Here's more evidence that sleep deprivation does not do good things to your brain.
A small new study in the journal SLEEP shows that one night of sleep deprivation is associated with signs of brain tissue loss, as indicated by higher blood concentrations of two brain molecules the morning after.
The molecules, neuron-specific enolase (NSE) and S100 calcium binding protein B (S-100B), "typically rise in blood under conditions of brain damage," study researcher Christian Benedict, of Uppsala University, said in a statement. "Thus, our results indicate that a lack of sleep may promote neurodegenerative processes."
For the study, 15 men of normal weight underwent one night of sleep deprivation, and then one night of eight hours of sleep. The researchers found that blood levels of these molecules were higher in the men the morning after the sleep deprivation, compared with the morning after getting a full night's rest.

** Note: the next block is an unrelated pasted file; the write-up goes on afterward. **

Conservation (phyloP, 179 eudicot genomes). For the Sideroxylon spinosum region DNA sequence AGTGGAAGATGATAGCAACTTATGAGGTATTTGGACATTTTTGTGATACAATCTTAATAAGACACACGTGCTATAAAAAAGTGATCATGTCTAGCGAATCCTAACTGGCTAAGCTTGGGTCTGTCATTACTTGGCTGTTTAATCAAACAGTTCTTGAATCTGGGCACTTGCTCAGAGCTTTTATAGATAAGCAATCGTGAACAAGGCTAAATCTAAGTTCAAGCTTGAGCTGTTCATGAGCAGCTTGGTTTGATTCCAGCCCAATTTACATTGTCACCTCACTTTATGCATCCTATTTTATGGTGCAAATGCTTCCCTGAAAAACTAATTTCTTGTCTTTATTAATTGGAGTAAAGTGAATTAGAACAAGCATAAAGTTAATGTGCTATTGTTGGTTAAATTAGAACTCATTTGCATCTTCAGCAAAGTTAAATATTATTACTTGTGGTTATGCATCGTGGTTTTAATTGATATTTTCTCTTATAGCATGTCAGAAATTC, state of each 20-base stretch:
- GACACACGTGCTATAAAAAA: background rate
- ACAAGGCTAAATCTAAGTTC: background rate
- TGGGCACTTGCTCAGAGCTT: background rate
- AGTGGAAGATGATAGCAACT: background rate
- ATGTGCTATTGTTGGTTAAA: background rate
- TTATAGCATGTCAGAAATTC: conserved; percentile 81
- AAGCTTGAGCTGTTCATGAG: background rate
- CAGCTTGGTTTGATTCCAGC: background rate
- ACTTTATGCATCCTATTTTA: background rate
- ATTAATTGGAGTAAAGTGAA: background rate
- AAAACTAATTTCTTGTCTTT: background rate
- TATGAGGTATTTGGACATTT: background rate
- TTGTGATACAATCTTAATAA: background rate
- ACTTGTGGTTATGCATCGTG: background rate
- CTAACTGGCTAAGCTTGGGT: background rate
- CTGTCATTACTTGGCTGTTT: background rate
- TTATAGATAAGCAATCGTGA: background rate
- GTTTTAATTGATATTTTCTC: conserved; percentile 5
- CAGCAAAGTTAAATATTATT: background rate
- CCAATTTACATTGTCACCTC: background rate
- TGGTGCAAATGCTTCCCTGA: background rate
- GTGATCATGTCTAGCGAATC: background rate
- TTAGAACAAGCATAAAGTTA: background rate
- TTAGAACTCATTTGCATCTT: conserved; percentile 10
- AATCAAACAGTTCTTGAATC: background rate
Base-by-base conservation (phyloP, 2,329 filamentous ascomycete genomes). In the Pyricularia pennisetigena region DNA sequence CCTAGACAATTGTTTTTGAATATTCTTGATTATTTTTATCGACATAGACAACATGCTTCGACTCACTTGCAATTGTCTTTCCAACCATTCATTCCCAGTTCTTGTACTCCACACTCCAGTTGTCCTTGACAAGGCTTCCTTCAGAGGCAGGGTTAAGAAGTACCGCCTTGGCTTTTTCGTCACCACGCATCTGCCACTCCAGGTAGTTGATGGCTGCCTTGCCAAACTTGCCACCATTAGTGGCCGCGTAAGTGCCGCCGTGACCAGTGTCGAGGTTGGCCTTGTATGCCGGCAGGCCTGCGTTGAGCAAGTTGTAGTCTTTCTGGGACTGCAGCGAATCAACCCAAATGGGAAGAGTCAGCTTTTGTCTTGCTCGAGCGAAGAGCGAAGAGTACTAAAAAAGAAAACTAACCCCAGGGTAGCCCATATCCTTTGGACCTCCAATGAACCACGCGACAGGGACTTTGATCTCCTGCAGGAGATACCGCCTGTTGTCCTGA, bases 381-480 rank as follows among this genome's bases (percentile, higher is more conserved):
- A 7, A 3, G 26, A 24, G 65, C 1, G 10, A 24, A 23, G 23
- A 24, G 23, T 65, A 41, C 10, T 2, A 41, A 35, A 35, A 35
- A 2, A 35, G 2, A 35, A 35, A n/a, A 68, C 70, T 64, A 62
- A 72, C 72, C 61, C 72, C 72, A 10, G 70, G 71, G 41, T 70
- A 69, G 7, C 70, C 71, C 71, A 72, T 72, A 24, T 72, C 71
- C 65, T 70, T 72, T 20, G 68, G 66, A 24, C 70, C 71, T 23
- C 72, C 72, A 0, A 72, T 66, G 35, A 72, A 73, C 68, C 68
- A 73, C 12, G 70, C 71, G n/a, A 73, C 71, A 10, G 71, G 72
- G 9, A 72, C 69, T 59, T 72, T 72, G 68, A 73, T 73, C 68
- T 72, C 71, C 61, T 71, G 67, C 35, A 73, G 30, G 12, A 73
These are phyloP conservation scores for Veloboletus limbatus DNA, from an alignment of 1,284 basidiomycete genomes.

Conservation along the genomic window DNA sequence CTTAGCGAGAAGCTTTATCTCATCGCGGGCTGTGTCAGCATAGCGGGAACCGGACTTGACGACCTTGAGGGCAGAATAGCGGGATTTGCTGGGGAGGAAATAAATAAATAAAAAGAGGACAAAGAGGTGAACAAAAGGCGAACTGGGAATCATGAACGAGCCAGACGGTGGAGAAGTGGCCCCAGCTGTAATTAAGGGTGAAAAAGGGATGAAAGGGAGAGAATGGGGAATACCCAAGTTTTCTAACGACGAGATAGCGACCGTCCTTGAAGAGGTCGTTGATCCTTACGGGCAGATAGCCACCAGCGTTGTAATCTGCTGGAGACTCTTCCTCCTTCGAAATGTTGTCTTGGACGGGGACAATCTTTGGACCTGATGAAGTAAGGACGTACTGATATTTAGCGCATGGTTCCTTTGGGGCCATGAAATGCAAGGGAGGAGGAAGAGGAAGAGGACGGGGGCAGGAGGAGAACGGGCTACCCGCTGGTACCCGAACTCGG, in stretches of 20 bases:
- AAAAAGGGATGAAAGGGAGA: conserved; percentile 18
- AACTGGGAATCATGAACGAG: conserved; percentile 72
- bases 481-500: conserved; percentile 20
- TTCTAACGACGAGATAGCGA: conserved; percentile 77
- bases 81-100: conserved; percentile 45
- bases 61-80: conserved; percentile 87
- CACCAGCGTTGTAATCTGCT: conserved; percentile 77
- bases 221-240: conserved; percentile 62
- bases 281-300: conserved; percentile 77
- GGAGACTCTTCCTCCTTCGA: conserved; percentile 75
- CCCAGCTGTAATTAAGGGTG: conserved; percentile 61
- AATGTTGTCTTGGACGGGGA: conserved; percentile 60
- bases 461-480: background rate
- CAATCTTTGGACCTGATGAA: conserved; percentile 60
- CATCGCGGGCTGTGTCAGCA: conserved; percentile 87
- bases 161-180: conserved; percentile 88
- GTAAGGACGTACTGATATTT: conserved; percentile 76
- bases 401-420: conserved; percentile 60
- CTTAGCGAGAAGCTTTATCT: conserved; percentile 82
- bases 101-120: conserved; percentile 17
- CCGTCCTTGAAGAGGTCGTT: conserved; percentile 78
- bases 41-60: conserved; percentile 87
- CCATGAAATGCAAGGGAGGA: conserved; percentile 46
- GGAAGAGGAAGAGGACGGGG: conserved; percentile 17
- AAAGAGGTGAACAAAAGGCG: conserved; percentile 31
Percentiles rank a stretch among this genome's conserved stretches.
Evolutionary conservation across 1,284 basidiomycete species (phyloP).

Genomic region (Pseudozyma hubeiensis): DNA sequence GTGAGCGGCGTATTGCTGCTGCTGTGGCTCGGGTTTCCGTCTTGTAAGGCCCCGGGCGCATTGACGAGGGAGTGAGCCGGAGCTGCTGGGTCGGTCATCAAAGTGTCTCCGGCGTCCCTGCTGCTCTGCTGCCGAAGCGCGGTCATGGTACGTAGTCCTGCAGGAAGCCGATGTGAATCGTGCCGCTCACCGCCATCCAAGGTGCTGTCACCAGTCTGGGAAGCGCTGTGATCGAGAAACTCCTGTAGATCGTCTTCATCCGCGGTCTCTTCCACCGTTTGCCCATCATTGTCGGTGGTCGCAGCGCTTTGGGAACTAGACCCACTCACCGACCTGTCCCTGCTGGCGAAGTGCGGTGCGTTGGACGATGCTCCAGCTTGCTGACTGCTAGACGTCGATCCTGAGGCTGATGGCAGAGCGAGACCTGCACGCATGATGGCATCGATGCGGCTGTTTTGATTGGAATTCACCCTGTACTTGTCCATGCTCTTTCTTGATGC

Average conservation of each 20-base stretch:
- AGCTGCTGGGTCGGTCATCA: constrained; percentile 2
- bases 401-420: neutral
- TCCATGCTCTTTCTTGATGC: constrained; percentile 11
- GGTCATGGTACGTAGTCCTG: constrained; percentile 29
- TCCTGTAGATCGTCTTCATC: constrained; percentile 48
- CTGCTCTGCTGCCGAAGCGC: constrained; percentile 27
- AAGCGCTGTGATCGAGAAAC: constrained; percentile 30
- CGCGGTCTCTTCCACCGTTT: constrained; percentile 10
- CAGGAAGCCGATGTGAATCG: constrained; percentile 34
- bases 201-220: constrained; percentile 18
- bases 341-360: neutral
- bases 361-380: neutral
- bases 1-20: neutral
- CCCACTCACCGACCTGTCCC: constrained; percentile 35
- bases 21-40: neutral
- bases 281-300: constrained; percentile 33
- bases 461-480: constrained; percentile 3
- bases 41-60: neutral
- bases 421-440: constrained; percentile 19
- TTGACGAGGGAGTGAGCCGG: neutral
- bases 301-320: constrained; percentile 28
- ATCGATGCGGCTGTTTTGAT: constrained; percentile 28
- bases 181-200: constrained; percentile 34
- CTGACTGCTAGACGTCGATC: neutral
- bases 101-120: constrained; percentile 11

Previously, University of Surrey researchers found that sleep deprivation can also have an impact on your genes -- a week's worth of not getting enough rest (fewer than six hours of sleep each night) was associated with changes to more than 700 genes, though researchers noted that the role of each gene is still not completely understood.
In addition, a brain imaging study from University of California, Berkeley, researchers showed that a night of sleep deprivation affected the brain's decision-making and reward areas -- and also led to study participants craving higher-calorie foods.